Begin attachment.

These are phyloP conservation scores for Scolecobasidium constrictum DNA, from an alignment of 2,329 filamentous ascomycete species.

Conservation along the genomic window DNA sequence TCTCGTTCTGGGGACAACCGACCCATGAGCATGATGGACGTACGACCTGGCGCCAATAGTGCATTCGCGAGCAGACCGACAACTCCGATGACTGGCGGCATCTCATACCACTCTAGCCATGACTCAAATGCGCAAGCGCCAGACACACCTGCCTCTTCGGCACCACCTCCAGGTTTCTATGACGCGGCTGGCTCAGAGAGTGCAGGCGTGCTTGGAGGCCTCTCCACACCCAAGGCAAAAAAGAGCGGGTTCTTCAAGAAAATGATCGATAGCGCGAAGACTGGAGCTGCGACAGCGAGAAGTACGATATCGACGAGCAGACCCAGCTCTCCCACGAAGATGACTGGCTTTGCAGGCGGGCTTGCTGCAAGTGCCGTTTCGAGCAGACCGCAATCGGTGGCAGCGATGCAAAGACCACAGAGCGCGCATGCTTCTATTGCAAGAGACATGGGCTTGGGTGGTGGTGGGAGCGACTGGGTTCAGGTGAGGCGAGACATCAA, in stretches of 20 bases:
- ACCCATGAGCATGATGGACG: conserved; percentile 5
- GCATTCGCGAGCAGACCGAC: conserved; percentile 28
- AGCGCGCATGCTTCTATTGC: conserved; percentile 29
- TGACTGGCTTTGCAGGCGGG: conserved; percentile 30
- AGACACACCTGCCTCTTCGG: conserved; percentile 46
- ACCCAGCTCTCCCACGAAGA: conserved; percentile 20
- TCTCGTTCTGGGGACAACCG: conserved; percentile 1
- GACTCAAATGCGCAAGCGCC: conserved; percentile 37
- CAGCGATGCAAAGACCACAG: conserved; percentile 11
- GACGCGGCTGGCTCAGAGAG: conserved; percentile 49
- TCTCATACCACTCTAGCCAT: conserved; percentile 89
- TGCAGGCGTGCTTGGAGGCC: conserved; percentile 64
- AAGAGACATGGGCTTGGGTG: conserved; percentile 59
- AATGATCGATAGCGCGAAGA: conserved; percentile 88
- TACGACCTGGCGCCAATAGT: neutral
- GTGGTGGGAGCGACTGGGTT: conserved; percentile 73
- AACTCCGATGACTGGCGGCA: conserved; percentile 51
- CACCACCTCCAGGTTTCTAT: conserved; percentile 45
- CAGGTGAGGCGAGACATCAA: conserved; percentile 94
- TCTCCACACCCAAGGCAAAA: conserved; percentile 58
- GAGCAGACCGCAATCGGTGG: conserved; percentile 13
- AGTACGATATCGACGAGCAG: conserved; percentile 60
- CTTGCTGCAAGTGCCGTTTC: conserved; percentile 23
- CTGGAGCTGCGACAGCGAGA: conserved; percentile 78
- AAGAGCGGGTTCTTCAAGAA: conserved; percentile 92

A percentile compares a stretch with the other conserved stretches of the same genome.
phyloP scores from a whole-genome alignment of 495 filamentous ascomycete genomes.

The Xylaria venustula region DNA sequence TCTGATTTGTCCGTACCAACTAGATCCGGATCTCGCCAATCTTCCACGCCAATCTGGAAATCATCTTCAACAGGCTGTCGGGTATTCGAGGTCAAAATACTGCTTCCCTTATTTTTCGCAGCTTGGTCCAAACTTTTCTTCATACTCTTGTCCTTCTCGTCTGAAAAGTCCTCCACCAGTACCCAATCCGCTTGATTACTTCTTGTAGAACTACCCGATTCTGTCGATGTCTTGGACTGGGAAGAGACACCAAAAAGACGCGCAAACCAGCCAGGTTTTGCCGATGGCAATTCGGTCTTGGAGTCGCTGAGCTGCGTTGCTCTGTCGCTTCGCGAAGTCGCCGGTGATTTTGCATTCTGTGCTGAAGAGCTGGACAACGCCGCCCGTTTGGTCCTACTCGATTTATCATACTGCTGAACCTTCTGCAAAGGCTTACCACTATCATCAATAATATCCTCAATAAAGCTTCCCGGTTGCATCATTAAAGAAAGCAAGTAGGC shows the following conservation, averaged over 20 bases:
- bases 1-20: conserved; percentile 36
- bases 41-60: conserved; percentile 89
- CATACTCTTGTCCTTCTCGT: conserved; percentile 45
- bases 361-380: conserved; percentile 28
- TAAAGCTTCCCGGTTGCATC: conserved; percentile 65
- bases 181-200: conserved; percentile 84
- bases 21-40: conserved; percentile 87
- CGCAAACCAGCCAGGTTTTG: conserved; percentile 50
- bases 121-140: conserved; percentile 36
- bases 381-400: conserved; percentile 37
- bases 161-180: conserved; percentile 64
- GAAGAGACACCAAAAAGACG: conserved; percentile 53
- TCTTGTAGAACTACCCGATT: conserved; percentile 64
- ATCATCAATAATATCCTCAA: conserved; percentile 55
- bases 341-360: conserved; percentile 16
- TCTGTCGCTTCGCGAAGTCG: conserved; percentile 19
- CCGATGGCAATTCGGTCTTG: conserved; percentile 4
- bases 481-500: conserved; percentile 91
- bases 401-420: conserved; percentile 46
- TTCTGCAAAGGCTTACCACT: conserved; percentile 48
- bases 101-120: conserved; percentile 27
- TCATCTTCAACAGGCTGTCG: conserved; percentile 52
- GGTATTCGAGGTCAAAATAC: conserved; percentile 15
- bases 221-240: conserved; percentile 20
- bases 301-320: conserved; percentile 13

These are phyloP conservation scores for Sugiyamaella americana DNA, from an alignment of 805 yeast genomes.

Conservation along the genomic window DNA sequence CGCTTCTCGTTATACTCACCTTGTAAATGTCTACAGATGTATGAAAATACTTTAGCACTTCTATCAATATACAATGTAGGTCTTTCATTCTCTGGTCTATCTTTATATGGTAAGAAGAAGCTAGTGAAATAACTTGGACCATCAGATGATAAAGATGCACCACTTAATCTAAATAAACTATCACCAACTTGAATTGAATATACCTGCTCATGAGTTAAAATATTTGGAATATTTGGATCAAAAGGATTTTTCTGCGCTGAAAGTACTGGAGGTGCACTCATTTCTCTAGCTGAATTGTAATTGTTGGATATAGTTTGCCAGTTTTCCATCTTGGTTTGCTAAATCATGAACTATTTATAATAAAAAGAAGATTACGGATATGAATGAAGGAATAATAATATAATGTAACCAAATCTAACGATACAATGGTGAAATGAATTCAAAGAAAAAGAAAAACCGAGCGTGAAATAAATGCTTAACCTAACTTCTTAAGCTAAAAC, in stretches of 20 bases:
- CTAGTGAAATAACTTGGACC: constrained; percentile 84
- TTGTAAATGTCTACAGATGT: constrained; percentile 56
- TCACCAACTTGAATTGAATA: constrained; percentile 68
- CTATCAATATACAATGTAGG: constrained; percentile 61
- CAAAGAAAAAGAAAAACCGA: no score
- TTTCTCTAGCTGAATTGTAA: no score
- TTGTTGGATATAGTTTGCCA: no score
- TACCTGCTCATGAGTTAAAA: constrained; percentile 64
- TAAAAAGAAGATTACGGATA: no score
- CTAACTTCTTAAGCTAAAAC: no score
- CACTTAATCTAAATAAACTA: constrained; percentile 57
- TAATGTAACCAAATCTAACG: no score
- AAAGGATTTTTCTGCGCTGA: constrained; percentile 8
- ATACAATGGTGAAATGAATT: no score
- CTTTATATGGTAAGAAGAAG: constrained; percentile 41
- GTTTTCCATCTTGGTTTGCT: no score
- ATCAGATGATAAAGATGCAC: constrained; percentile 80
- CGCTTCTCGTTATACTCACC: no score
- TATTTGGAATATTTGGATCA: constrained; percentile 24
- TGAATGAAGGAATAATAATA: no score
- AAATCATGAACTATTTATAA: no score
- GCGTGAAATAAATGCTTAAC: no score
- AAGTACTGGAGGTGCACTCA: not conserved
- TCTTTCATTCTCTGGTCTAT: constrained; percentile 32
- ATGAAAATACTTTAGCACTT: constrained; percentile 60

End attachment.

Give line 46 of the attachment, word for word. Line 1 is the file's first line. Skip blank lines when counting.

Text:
- TCTGTCGCTTCGCGAAGTCG: conserved; percentile 19